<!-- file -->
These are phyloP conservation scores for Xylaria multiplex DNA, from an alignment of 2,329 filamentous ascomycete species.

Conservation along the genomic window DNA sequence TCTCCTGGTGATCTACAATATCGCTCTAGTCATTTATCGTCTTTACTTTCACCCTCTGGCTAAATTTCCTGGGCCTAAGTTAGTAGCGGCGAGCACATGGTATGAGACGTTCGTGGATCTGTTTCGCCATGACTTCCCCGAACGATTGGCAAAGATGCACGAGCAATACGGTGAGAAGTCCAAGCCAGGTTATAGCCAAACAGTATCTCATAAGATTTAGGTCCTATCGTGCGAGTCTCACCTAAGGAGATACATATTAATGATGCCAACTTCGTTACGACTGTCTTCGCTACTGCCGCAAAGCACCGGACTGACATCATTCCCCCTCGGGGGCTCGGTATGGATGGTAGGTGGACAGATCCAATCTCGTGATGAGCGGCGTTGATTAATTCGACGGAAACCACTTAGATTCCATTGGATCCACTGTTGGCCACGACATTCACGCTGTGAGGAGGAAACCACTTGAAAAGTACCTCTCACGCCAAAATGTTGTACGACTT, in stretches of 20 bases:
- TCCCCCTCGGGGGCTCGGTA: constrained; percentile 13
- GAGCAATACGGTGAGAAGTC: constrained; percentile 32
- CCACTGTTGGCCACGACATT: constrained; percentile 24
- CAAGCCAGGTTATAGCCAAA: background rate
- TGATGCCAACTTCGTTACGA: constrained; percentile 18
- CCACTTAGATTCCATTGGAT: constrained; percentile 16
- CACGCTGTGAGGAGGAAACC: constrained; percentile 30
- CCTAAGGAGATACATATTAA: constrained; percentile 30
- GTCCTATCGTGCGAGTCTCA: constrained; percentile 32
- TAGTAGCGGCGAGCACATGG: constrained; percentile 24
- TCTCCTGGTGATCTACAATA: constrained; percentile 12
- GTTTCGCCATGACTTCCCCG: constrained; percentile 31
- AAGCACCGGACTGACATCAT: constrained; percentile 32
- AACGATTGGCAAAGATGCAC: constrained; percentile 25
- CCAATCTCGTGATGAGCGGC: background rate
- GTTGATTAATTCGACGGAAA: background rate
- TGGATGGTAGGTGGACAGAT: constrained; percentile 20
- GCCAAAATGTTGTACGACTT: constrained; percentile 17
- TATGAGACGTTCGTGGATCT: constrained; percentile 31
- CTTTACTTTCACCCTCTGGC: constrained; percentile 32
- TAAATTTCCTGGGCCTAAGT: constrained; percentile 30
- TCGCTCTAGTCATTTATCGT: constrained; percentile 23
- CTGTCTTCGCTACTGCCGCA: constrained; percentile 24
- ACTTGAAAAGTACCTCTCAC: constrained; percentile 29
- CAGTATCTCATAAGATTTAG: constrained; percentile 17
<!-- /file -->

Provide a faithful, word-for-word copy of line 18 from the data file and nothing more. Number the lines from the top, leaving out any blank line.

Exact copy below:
- GTTGATTAATTCGACGGAAA: background rate